The Atari 3200 was a canceled project that would have produced a compatible successor to the 2600. Little seems to be known about it; about the best reference I have been able to find is https://forums.atariage.com/topic/77312-the-atari-3200-system-x/
And then came Project Sylvia, also known as Super-Stella and the Atari 3200. It retained compatibility with the 2600 while offering new possibilities through enhanced sound, graphics and an improved 10-bit processor. It also looked a lot like sandwich toaster, but that's not what killed it. When game designers were presented with the new machine to begin experimental development they found it was simply too difficult to program -- and remember, these people were accustomed to 2600 development which as good as required them to program the TV's electron beam directly!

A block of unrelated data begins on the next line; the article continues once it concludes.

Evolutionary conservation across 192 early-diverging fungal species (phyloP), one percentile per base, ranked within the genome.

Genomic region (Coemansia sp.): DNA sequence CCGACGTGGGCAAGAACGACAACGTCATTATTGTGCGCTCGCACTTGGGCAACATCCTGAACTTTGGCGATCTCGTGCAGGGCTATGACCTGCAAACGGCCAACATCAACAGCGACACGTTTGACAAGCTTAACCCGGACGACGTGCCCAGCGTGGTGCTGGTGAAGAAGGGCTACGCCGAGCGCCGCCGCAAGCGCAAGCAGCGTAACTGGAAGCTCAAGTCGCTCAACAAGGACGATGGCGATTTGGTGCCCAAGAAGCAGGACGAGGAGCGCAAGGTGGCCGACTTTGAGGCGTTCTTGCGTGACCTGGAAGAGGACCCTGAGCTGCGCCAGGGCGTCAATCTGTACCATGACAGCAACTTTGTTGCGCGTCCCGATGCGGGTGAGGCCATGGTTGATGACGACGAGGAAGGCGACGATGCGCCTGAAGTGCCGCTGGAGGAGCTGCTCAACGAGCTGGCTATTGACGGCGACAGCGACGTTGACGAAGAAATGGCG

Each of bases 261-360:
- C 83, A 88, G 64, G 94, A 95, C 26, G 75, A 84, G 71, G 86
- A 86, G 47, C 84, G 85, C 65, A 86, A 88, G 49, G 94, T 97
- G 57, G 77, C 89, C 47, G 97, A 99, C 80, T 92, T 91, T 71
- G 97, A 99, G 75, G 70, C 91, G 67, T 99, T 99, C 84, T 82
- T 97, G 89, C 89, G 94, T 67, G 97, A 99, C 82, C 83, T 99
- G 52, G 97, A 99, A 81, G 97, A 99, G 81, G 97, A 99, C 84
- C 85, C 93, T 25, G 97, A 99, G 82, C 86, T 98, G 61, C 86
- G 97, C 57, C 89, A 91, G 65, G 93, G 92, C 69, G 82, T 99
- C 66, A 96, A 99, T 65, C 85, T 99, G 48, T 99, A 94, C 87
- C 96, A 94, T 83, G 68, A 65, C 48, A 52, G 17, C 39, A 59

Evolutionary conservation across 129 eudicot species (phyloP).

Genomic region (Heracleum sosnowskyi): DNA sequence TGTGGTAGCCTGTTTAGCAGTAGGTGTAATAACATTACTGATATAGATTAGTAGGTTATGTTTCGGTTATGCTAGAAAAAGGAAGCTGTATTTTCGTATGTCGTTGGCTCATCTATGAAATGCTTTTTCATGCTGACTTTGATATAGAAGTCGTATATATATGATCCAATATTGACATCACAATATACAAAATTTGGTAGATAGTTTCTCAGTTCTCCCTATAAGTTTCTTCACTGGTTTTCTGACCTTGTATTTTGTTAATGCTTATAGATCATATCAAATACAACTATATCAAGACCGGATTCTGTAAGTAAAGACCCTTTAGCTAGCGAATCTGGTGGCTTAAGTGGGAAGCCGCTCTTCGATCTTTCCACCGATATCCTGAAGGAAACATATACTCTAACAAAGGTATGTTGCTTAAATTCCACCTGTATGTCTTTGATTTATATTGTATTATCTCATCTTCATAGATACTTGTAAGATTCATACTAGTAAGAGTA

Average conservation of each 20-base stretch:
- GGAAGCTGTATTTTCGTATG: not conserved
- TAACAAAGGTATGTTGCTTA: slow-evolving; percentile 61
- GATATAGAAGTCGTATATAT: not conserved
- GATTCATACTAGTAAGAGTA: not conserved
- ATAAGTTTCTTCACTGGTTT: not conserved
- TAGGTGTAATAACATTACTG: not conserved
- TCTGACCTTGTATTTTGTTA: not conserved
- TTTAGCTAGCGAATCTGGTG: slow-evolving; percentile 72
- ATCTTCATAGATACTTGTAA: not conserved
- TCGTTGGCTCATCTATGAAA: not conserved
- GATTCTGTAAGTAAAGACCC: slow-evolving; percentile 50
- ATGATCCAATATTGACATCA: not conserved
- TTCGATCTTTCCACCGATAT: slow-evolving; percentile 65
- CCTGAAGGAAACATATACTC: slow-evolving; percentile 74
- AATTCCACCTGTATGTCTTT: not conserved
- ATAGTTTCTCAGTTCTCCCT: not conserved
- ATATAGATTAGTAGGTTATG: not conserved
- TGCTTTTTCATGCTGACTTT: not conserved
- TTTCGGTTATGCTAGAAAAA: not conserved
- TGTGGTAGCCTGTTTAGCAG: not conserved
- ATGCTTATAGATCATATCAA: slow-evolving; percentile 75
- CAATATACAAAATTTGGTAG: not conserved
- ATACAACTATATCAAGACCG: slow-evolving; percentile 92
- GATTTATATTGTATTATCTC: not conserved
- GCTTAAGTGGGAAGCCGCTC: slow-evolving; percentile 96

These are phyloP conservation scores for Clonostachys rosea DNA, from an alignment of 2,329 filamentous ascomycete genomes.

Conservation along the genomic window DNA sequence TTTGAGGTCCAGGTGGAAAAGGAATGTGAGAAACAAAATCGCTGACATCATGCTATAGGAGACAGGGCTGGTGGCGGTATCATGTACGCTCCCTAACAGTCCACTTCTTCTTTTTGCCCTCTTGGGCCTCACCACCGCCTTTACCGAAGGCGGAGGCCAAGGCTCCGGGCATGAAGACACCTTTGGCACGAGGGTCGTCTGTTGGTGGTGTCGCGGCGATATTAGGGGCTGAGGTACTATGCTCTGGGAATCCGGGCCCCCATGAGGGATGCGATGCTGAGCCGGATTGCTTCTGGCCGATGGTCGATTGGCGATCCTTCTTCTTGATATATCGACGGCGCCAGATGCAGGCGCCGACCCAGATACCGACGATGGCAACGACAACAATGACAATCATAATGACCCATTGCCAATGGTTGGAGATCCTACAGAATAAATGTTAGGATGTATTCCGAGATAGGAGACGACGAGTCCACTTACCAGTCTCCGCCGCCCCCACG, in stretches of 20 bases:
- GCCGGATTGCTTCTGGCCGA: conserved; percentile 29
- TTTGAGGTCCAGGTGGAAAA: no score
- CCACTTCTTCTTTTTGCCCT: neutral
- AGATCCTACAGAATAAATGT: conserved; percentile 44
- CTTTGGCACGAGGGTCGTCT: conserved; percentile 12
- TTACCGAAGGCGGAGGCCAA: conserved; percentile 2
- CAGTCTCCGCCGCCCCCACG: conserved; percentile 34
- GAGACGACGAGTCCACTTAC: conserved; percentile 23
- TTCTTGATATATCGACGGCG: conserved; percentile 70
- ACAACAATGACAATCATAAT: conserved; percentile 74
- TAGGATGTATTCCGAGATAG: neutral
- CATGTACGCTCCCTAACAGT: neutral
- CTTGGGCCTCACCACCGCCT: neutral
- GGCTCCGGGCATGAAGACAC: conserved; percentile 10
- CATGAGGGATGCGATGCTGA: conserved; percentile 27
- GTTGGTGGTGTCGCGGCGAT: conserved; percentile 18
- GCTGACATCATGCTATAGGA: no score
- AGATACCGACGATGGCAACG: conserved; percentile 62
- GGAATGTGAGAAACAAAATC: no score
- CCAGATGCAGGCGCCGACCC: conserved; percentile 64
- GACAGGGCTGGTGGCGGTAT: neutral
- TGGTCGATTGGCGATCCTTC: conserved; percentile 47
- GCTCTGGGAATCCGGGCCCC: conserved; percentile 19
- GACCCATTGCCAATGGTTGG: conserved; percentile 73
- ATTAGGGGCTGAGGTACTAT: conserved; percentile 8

An intriguing summary; as OP observes, just what could the machine have required of programmers, to look difficult compared to the 2600?
But the particularly puzzling thing is the mention of a 10-bit processor.
Mind you, I do think there would have been merit in expanding the byte to 10 bits. That would have led to 20-bit systems, that could address a megabyte of memory while being significantly cheaper than a 32-bit machine.
But that seems very unlikely to be what is meant here. A backward-compatible game console is not going to get to change anything that fundamental.
So just what did the reference to a 10-bit processor mean?